Have you heard the story of the 71-year-old woman who was so preoccupied she didn’t watch herself heading towards a raised metal grating surrounding a tree, tripped, and landed flat on her face, her nose scrunched into the heavy metal grate, blood gushing out of her mouth.
I am that woman and I can still “see” myself lunging towards the ground and feel the impact. A couple of people rushed towards me to ask if I was ok, despite the blood flowing from my mouth. My immediate thought was to make sure I could get up. I remember worrying whether I had broken my nose and if my glasses and the caps on my top front teeth had shattered. Thank God I could move all my limbs. Once those around me saw I could walk on my own, they went about their business, despite the blood gushing from my mouth.
I stumbled my way back into the shop where I had bought a sheet set before the accident, which was about 50 feet away from the tree.
“Please, can you get me water and a washcloth!” I implored the saleswoman who sold me the sheets not 10 minutes earlier. Although the store was stocked with towels and washcloths on shelves all around her, the saleswoman ushered me to a bathroom and pointed to a stack of beige paper towels you often find in public ladies rooms. And she promptly left, despite the blood flowing from my mouth.
I kept filling my mouth with cold water and spitting out blood. I needed to clear away the blood to be able to assess the situation. Once I was satisfied that the the bleeding was under control, I left the store, clutching a wad of wet beige paper towels to my face, and thought I’d better go to a plastic surgeon to get stitches because I could feel a gaping hole inside my left upper lip when I ran my tongue over it. I also discovered that the area above my left knee had two deep cuts but they weren’t bleeding profusely, just painful.
Believe it or not, a similar accident happened to me about seven years ago, when I needed stitches for the inside and outside of my cheek. I was lucky then, too. No broken bones, no concussion.
I called my longtime dentist first. When I told him that my jaw mildly ached, and my capped and uncapped teeth didn’t feel loose, he said it didn’t sound like I had to rush to a dental surgeon. “Call the office on Monday morning and I’ll squeeze you in.” When I dared to look at my teeth, I saw that one upper cap, smack in the front, was chipped and scraped, revealing the metal beneath it. Perfect, just in time for Halloween, and I won’t even have to buy a witch costume!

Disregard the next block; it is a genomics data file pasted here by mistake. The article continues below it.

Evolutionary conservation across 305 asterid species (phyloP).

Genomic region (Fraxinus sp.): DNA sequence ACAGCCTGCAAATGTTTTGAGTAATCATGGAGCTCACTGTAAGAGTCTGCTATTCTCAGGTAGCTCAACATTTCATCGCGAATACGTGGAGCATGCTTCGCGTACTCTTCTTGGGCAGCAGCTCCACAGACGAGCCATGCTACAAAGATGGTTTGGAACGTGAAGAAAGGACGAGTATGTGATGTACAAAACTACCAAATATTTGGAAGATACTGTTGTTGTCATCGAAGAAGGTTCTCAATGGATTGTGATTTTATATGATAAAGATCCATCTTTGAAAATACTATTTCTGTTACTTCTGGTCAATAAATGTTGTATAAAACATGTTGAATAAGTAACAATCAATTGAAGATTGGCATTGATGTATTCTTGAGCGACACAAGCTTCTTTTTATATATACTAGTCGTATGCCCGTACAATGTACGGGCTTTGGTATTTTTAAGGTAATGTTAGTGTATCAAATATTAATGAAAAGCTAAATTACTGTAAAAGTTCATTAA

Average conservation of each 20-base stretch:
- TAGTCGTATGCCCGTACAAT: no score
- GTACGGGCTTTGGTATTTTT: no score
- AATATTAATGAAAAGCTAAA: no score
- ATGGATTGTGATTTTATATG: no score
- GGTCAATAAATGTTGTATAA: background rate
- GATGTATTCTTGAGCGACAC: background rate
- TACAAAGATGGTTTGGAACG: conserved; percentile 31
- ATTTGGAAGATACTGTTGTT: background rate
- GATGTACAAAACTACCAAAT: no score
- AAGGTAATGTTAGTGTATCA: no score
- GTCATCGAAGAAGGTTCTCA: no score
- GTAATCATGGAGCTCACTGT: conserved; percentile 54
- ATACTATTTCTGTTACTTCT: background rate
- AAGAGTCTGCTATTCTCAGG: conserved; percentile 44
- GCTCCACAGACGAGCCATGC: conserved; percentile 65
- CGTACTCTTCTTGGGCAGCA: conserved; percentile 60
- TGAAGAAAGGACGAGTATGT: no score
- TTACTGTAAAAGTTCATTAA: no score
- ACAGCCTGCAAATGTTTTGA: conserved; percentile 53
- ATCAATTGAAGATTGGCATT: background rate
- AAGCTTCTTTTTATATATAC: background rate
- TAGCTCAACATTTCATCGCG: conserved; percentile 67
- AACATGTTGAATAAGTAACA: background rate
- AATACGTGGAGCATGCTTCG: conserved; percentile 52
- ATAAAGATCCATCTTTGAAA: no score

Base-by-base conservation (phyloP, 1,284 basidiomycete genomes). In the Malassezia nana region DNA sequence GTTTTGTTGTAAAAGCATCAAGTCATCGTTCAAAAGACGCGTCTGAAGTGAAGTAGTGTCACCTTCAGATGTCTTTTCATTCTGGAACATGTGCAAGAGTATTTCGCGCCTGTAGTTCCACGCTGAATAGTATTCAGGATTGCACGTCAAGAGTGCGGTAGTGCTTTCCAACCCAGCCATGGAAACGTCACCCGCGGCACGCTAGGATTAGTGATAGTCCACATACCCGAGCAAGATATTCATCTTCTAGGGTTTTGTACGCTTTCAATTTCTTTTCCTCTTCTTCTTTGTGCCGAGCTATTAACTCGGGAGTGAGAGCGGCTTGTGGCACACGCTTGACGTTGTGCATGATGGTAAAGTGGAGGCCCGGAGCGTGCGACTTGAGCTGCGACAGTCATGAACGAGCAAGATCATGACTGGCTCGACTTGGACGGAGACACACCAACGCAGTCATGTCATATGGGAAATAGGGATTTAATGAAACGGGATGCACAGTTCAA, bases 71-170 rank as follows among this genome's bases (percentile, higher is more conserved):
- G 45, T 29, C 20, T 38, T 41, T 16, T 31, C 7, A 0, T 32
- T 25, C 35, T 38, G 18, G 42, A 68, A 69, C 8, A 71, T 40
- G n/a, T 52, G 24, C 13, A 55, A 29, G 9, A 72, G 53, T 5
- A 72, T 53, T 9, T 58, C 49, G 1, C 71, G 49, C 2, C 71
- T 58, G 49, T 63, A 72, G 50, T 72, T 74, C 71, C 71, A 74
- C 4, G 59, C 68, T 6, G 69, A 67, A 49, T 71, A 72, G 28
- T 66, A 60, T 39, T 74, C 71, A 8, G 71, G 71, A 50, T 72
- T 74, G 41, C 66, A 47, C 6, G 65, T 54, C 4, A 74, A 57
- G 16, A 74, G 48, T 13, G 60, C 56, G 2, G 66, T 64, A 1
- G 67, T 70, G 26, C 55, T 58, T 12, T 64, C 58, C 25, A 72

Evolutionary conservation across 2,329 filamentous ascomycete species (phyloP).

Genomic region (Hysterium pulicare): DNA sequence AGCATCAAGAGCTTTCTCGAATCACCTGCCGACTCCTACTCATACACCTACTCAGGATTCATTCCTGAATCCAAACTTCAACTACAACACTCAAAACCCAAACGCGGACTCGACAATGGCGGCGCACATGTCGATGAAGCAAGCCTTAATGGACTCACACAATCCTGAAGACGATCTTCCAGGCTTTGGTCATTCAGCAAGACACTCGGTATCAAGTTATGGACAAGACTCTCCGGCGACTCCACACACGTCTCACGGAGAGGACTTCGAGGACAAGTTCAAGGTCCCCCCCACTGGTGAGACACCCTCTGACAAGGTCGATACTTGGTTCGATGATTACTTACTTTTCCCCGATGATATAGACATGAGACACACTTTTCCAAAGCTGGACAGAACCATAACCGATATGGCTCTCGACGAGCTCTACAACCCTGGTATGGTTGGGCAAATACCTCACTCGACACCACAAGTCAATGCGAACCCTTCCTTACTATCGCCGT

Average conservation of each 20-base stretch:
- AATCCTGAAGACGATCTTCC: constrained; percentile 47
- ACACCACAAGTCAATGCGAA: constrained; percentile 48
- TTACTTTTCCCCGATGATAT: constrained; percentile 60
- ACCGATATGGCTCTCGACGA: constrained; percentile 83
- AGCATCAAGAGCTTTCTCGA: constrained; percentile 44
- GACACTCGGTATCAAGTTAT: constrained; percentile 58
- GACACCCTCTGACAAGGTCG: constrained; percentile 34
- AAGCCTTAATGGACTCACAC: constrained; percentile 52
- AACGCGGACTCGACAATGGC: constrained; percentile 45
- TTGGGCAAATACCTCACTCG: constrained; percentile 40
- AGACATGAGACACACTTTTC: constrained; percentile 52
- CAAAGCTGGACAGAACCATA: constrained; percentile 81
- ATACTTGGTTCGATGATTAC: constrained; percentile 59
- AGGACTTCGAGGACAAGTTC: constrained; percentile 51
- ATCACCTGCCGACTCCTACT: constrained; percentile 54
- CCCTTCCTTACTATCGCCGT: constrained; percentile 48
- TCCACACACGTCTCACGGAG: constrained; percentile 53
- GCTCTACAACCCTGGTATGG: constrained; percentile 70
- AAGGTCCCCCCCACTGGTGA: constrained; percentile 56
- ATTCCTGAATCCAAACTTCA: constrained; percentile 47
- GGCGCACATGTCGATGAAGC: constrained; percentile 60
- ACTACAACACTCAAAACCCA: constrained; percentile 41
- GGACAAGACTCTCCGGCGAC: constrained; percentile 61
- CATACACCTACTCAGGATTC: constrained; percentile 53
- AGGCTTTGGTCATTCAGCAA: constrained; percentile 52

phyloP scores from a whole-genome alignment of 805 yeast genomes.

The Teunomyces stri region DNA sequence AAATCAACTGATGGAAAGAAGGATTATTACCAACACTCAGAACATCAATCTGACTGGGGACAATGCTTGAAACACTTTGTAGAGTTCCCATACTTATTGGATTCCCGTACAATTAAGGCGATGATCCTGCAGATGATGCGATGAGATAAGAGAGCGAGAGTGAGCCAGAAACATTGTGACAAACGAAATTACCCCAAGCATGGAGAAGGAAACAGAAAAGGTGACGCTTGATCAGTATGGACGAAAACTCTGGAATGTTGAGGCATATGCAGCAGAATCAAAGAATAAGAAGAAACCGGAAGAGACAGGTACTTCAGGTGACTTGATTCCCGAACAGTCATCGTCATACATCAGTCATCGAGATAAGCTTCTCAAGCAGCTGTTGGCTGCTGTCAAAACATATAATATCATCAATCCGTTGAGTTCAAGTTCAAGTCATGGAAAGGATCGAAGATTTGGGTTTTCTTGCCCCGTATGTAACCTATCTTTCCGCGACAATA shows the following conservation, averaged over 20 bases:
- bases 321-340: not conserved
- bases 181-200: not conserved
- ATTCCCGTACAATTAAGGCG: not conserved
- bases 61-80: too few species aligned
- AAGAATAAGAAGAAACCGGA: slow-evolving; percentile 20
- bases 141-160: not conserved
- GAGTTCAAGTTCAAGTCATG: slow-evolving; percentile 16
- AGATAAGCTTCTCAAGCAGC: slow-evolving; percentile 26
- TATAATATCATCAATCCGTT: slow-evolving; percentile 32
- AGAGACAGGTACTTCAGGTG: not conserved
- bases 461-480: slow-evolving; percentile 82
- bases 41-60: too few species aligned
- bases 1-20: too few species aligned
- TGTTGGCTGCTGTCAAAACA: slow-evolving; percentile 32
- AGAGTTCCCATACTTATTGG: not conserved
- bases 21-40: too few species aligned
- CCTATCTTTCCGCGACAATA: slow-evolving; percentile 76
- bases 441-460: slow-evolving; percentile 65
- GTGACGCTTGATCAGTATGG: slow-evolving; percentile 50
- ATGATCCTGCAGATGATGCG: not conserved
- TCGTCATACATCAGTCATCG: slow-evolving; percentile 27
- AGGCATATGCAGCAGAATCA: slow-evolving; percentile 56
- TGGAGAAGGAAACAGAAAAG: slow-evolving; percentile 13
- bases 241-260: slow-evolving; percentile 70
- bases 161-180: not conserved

As I dialed her number, I didn’t have much hope that Dr. Haideh Hirmand, the plastic surgeon whose office was a mile away from the scene of the accident, would be in on Friday afternoon. Lo and behold she was, and I took a cab right over.
When Dr. Hirmand examined me, she first ascertained that I hadn’t broken any bones in my face, or had had a concussion. I knew the day, date and the name of the President. When she looked at my cheek, she declared, “I can see your teeth from the cut in your lip. You’ve lost quite a bit of tissue.” No wonder I felt a hole inside my upper left lip! Three hours later, my inner and outer lip and knee were stitched up (I estimate Dr. Hirmand made about 20 stitches total), and I had instructions to get a tetanus shot immediately, as well as a prescription for an antibiotic.
￼At 6 pm that night, my ex Douglas and I went to a cabaret-style concert of Alan Jay Lerner songs (lyricist of My Fair Lady, Camelot, Brigadoon, Gigi). We returned to my home around 10 pm, had a bite to eat, and went to sleep around midnight. BTW, I decided to go to the concert because I thought it would be a needed distraction, and it was.
I’m writing this two days after the accident, happy to say that I feel immeasurably better than I felt over the weekend. The swelling in my lip has gone down, and I can put pressure on my left knee without wincing. I will see the dentist on Thursday for the issues with my cap, and have the stitches removed on Friday. I look like a prize fighter after a match. The “prizes” I received were limbs and bones intact, brain unscrambled, and eyes unharmed. Speaking of my eyes, I was on my way to have them measured for cataract laser surgery when I tripped. Cataracts are no excuse for practically walking into a tree.